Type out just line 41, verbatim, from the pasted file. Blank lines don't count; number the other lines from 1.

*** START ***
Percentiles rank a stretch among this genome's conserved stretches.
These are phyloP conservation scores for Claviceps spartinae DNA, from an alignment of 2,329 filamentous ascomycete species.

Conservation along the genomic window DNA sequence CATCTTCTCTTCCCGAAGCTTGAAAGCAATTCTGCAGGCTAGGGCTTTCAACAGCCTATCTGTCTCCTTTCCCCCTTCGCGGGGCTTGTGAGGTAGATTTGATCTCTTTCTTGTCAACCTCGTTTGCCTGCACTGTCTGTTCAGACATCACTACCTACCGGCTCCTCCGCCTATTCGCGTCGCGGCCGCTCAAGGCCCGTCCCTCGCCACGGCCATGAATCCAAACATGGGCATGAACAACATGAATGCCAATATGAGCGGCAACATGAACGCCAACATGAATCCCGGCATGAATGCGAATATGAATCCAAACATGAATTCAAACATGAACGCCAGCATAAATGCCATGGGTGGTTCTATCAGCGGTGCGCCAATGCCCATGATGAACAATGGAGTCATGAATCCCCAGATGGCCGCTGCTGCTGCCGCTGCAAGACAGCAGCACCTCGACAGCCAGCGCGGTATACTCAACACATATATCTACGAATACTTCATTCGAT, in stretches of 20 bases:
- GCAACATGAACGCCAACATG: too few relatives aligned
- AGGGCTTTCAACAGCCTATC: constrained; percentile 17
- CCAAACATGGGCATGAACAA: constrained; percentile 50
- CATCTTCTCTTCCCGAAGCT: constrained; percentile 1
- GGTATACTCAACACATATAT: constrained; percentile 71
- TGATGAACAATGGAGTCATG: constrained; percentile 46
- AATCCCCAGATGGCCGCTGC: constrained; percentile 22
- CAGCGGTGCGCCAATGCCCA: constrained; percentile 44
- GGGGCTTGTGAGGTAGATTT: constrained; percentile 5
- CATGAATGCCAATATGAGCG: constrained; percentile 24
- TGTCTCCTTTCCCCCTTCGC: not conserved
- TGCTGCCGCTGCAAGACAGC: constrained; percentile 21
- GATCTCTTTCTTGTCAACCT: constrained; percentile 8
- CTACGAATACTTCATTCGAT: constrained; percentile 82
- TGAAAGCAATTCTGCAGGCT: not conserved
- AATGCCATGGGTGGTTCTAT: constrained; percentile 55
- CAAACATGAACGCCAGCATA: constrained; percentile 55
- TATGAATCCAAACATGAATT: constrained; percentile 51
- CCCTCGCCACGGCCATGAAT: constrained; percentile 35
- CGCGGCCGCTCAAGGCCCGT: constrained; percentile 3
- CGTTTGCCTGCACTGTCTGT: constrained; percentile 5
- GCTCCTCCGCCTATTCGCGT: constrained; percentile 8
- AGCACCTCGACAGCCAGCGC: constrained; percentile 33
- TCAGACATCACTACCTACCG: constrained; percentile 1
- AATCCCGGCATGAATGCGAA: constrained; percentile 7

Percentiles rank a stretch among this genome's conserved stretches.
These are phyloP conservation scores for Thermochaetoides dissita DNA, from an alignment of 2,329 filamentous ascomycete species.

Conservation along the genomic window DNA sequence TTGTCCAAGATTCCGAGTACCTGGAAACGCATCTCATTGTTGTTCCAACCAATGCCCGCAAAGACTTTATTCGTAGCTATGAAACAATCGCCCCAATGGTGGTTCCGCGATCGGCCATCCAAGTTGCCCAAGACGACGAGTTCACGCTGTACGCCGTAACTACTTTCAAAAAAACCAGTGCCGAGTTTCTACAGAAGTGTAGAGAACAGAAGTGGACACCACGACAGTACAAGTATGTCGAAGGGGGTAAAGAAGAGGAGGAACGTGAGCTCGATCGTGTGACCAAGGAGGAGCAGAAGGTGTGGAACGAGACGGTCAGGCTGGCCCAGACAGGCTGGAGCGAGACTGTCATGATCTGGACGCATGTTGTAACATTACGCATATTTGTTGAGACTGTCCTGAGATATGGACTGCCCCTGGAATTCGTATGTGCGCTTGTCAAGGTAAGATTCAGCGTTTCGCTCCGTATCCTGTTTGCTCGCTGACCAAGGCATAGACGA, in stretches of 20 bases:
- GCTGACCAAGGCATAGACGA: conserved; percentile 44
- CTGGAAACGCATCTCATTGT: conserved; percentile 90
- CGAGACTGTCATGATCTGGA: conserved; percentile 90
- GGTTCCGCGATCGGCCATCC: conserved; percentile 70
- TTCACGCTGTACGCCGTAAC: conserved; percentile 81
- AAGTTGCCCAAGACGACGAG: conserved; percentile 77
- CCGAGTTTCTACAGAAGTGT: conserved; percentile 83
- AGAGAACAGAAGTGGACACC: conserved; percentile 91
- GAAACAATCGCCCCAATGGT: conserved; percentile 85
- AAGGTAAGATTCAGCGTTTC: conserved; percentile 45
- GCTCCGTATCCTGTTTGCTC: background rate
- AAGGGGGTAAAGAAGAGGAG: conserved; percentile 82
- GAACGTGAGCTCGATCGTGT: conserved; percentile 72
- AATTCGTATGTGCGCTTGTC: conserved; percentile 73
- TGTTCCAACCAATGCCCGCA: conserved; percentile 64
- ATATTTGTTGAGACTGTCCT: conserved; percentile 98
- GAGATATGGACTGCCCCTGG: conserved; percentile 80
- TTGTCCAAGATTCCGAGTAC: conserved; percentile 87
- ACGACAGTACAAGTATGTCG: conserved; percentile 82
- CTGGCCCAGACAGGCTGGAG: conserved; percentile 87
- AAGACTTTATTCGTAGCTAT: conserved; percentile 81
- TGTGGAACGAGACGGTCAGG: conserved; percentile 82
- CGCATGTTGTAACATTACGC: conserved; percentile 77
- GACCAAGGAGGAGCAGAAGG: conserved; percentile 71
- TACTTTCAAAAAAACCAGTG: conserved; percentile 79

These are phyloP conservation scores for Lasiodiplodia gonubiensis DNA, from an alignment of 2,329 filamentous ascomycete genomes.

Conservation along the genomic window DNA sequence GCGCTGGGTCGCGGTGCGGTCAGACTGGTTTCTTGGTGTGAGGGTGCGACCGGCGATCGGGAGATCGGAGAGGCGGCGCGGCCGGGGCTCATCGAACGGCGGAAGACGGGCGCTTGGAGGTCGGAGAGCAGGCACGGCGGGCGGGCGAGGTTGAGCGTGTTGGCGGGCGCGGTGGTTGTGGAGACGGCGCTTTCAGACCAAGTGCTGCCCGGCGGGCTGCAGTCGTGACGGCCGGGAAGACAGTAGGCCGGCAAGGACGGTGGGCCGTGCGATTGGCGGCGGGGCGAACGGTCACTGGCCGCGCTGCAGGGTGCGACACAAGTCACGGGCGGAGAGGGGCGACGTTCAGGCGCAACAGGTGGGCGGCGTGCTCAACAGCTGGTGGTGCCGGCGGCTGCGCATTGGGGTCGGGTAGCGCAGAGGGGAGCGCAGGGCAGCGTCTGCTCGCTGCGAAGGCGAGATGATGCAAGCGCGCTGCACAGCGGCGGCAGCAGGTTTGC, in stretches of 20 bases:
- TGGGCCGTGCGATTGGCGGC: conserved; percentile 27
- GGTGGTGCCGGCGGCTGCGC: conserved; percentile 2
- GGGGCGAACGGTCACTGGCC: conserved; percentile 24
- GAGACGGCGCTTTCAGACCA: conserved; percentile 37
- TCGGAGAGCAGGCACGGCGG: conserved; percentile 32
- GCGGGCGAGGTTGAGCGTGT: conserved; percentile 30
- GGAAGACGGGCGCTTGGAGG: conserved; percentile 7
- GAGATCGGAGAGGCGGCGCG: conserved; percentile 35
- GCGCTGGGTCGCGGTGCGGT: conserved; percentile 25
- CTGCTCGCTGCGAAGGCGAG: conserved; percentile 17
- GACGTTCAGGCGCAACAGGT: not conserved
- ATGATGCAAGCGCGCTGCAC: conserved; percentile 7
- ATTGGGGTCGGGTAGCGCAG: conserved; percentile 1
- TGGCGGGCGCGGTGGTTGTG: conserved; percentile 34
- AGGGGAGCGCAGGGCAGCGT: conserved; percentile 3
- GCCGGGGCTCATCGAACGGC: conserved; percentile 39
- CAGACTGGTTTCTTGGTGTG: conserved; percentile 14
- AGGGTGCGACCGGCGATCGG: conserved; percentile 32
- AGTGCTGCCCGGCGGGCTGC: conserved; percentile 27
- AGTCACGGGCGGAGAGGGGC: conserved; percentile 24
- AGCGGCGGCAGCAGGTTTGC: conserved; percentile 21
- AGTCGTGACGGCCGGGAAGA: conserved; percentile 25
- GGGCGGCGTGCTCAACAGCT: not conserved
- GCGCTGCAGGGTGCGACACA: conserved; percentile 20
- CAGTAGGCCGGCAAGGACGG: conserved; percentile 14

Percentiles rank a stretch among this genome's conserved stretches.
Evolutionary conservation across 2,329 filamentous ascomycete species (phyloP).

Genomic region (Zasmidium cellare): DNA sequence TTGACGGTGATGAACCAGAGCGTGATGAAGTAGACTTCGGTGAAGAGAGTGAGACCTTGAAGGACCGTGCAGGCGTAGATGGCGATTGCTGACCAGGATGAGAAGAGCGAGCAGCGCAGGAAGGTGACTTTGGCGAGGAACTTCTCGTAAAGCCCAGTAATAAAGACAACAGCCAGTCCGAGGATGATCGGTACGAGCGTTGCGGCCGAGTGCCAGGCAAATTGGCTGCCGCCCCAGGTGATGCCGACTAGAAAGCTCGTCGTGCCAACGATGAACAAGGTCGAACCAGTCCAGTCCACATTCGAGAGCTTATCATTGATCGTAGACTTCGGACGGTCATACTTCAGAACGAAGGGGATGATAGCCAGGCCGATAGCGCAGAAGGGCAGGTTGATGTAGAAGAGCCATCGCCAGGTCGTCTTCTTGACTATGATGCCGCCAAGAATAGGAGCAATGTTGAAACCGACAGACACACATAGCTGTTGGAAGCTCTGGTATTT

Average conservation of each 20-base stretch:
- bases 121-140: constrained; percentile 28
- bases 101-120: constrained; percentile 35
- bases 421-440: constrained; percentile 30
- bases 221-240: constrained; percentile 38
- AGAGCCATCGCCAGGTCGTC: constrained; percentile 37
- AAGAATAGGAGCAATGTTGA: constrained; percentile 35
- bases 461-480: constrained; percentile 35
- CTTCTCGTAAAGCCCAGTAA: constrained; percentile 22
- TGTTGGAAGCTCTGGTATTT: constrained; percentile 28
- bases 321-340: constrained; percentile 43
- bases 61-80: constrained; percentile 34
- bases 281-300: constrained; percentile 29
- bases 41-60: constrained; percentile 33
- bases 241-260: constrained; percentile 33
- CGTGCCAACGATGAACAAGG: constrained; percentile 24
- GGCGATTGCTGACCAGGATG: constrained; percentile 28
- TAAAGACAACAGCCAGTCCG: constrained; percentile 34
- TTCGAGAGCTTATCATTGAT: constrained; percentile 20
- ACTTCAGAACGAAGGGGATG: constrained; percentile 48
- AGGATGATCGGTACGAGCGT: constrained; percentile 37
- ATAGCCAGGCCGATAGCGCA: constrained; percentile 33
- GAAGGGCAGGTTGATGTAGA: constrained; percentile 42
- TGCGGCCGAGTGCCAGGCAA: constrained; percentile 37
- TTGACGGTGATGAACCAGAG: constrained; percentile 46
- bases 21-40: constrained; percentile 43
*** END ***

- AAGGTAAGATTCAGCGTTTC: conserved; percentile 45